Henderson is one of the founders of all for One, a faith-based theater company started in March 1993.
“In 2007, Rebecca Sanchez, a faith-driven professional actress and director moved (here),” Henderson says. “She sought out afO and shared her passion and vision for a young playwright festival fashioned after the Marilyn Bianchi Kids Playwriting Festival.”
The Bianchi festival, sponsored by the Dobama Theater in Cleveland, was the first of its kind in the nation, and Sanchez had been involved.
“After several months of discussions, Rebecca and I sensed God would honor an effort to draw out, nurture and launch the next generation of great playwrights in our community,” recalls Henderson.
The Young Playwrights Festival was established in 2008 with Sanchez as director.
“When we started, we had seven writers,” Henderson says. Before the first performances, however, Sanchez and her husband relocated to Indianapolis, so Henderson took the helm.
The competition is open to any greater Fort Wayne-area student in kindergarten-Grade 12 attending public, private or home school. Though resources are provided to parents and educators, classroom time isn't required to complete the project.
“Age-appropriate workshops teach core elements of good writing with specific focus on aspects of writing for stage,” Henderson explains.
This past November, 69 students gathered for the writer workshop for this year's festival and were placed in age-appropriate classes. Under the tutelage of published playwrights and local professional educators, actors and writers, Henderson says, each child explored his or her creative potential, received coaching in the writing process and learned the six critical elements of good playwriting — plot, dialogue, characters, conflict, dramatic premise and originality.
Interactive learning activities and a multitude of resources also helped to inspire and encourage fledgling writers.
Plays were submitted in January, with winners announced in February and auditions held in April. •Division One (K-2): Winner Isaiah Powers, a home-schooled first-grader, wrote a sequel to his 2013 winning play titled “Battle Bunnies Butterfly Adventure.” The five-member cast is directed by Gregg Salser, who says, “They knew all their lines by week two!”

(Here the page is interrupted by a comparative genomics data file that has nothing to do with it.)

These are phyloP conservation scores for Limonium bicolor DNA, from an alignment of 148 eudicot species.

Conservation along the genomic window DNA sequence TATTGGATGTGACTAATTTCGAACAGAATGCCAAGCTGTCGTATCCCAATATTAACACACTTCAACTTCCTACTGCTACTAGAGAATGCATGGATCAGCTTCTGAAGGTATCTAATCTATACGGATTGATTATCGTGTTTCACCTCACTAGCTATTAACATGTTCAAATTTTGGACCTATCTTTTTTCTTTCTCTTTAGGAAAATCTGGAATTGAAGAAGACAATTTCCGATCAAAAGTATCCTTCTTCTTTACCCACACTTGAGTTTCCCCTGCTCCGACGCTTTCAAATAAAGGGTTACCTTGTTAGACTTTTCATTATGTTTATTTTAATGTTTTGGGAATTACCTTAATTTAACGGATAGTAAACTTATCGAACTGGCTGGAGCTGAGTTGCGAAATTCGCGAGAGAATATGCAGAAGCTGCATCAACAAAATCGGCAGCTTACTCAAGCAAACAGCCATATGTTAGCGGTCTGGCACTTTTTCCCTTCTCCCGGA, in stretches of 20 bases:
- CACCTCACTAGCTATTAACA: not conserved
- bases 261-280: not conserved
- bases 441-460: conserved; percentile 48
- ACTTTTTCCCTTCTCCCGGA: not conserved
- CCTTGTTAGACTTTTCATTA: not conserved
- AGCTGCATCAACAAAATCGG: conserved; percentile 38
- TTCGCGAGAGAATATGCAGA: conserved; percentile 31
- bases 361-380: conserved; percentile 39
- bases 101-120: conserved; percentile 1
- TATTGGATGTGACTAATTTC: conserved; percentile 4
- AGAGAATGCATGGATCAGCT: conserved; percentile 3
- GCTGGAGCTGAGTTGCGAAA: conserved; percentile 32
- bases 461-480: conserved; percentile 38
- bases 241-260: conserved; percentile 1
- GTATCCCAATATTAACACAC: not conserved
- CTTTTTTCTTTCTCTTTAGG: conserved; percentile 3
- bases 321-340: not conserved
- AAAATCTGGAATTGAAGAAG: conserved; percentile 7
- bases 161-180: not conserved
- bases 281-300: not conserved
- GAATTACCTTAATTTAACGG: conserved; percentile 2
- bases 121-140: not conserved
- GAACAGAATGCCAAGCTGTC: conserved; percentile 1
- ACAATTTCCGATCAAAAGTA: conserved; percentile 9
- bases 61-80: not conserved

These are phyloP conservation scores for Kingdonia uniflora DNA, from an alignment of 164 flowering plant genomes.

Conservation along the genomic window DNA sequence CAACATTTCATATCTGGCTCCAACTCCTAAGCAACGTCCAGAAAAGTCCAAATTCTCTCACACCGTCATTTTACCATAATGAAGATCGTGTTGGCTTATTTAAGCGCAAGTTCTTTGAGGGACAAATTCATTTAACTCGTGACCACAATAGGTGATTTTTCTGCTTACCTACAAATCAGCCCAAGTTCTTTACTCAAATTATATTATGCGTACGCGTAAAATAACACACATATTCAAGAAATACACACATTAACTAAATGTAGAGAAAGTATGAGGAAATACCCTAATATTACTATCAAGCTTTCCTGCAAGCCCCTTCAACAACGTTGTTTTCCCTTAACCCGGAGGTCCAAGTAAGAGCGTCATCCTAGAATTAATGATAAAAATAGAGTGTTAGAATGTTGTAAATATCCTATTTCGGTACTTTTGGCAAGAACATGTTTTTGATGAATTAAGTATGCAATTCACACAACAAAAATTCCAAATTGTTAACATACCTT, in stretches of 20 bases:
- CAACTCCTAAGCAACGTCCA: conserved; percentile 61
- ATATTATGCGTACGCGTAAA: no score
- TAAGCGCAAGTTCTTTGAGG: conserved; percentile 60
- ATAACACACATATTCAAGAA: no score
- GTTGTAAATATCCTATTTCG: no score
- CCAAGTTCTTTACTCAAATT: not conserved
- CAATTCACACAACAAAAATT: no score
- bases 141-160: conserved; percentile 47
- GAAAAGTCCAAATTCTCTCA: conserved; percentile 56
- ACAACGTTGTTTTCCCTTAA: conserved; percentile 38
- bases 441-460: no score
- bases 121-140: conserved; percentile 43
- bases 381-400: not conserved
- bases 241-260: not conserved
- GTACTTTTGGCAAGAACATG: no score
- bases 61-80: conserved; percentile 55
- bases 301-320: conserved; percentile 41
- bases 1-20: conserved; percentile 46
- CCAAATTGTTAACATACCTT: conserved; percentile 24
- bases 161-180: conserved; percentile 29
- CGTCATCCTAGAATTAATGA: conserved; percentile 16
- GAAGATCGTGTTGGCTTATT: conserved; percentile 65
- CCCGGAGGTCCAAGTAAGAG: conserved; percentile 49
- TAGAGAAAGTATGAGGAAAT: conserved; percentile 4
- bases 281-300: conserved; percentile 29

“In this play, the (three) Battle Bunny siblings save the day by using the infamous 'marshmallow shooters' from last year's show to rescue a butterfly from a hungry spider,” explains Megan Arnold, afO director of educational programming.
Runner-up Kellyn Bertsch submitted “Best Friends Forever.” “Kellyn weaves the theme of salvation through her play on friendship,” Arnold says.
•Division Two (grades 3-5): Gabi Hanna, a fourth-grader from Eel River Elementary, won with her play “S.W.A.T.”
“In this play, Gabi introduces us to a cast of bumbling spies,” Arnold says. “(They) save the world from an evil washing machine.”
Runner-up Esther Powers, a home-schooled fifth-grader, wrote “Doomed,” a play about a baby sitter who is trying to corral twin 3-year-old boys.
•Division Three (grades 6-9): Bria Warren tackles a serious topic in her winning play, “Something to Give.”
“A repeat winner, Bria once again attacks heavy-hitting issues like adoption and abortion in her three-character play, bringing depth and emotion to the stage,” Arnold says.
Runner-up Esha Dhawan, a Canterbury School seventh-grader, wrote “The Medical Mystery.”
“With a hint of the ethereal, Esha spins a story of suspense and mystery,” Arnold says. “A young doctor travels to the country to cure an old man of an unknown illness.”
•Division Four (grades 10-12): Carroll High School sophomore Betsy Bleed's winning entry, “A Villainous Pride,” weaves a “Harry Potter-esque tale of magic and adventure.”
Runner-up Joshua Zahm, a junior at Horizon Christian Academy, entered “An Ashleyrella Story.”
“Ashley loves cats,” Arnold says, “but gets picked on in school. ... Josh stands up for Ashley, kindly puts the mean schoolchildren in their place and gets the girl.”
“Festival participation gives youngsters a creative experience that is both broad and deep,” Arnold says.
“Young people have the opportunity to participate in any aspect of theater through their involvement in YPF,” she says. ... “Opportunities not only to write, but also act, stage manage, dress sets, run lighting and sound, and work as an assistant to the director.”